It’s incredibly difficult to know the best way on how to talk to someone with an eating disorder.
I bring this topic up because I received a long voicemail on my phone from a person I had never met before.
This person basically said they had a friend who they wanted to get help for, but their friend wasn’t listening.
Specifically, their friend knew they had a problem but just didn’t want to talk about.
What do you do in these situations?
- Do you give them a book?
- Give them a gentle, compassionate lecture? (don’t yell never helps)
- Just tell them to stop eating? (hint: don’t do this)
- Encourage them to see a therapist?
- Take them to an outpatient clinic?
- Show them a local support group?
These are all options, except #3.
Telling someone who struggles with food to stop eating is just downright dumb.
But the other 4 options can be valid ways on how to talk to someone with an eating disorder. This post today will review all 5 of these options.
At the bottom of this post when I cover option #6 …
I’ll provide links to my Bay Area Eating Support Group, which I host weekly as an Eating Disorder Therapist, and I’ll also include other resources in the Bay Area.
One quick note – eating disorders and struggles with food are incredibly common. You are not alone. There are more resources out there than you might know.
- Eating disorders are a daily struggle for 10 million females and 1 million males in the United States.
- Four out of ten individuals have either personally experienced an eating disorder or know someone who has.
- .9% of women will struggle with anorexia in their lifetime
- 1.5% of women will struggle with bulimia in their lifetime
- 3.5% of women will struggle with binge eating
- .3% of men will struggle with anorexia
- .5% of men will struggle with bulimia
- 2% of men will struggle with binge eating disorder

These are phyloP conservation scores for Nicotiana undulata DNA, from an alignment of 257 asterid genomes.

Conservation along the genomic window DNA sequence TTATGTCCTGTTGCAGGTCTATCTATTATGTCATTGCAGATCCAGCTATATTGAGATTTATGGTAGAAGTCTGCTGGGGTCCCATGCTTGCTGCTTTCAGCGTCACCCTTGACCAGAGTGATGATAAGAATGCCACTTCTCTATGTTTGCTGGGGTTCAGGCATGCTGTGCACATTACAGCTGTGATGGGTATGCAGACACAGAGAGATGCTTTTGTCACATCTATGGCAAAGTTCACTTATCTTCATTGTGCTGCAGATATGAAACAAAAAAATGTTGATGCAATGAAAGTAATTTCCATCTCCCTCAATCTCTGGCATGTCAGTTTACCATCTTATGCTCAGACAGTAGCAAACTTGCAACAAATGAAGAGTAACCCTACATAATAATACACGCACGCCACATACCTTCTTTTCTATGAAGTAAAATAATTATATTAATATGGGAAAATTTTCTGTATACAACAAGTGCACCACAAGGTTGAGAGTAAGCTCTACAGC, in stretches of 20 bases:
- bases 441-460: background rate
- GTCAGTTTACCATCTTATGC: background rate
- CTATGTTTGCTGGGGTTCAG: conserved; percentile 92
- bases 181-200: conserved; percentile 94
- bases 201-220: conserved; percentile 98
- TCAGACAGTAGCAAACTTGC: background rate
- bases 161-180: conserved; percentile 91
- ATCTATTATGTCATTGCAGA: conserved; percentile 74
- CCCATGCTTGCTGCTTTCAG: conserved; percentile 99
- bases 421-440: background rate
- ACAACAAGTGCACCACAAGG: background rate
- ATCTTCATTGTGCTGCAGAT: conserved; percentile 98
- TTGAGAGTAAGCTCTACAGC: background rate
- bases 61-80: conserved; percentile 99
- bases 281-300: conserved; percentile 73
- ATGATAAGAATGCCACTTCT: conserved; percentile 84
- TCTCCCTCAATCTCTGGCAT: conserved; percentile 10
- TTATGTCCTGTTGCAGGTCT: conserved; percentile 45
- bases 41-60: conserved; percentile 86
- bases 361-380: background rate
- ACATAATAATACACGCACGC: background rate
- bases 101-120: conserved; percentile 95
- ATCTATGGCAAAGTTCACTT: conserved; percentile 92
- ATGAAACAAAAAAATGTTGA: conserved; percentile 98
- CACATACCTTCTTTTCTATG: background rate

How To Talk To Someone With An Eating Disorder – Option 1 – Book
This might sound trite.
Just give them a book? Isn’t that a cop out?
And yes, to be clear, a book can be a cop out.
Just giving someone a book and hoping for the best can be a way of avoiding problems.
However, it depends on the person you’re talking to.
- If I feel the person likes reading
- And I ask permission first
- And the person says yes
- Then I’ll oftentimes give people a book to borrow
- I make it clear that the book is for borrowing
- Remember – I say “no pressure to like the book”
I personally like to give people books to borrow. And to be clear, I do this because then I have a sense of agency, and that I can give the person a book and not wait for the person to get the book themselves.
However, you can also just recommend a book without giving the person the book yourself.
I like recommending the book “Intuitive Eating”.
Please keep in the mind to say to the person “you don’t have to like this book”. This way there is no pressure.
And again only use this option if the person seems open to it.
How To Help – Option 2 – Talk to them
Sometimes the scariest proposition of all.
How do you approach this?
Especially if it’s a family member where tensions run high around eating?
How to help someone with an eating disorder if you aren’t on good terms with them?
It’s a difficult question, one that goes beyond the scope of this blog article.
But … a few tips
- Don’t push – tell the person about resources (like books or group resources down below) but then stop!
- Don’t go on and on over and over again …
- You’ll need to bring this topic up more than once most likely so don’t make this conversation miserable
- Give hope – binge eating disorder and eating disorders are curable!
Someone this person needs to BELIEVE they can become HAPPIER without JUDGMENT and the process will be relatively PAIN FREE.
The good news is – all those things are true.
I don’t want to say that things will be entirely pain free… but in every single time the process feels better than the alternative … which is to remain in disordered eating, denial and negative cycles.
How To Talk To Someone With An Eating Disorder – Option 3 – Therapist
Now you can also give a person resources to look up therapists.
Fortunately, psychologytoday offers such a resource.
However, word of mouth is best …
But sometimes word of mouth isn’t enough.
The person has a serious problem.
In these cases …
An outpatient clinic might be best.
I made a video here with a parent whose child tried a therapist first, but didn’t get enough support.
He talks at length with his experiences with an outpatient clinic.
It’s expensive … but it changed his daughter’s life who is now eating disorder free.
Finally, support groups.
Here’s a list of Bay Area Support groups.
- Shrein Bahrami, MFT
- Oakland Eating Disorders Support Groups
- Center for Discovery
- Thrive Therapy Bay Area
The meetups are held in the library and serve to educate people on how to treat compulsive, stress eating, and other binge eating disorders.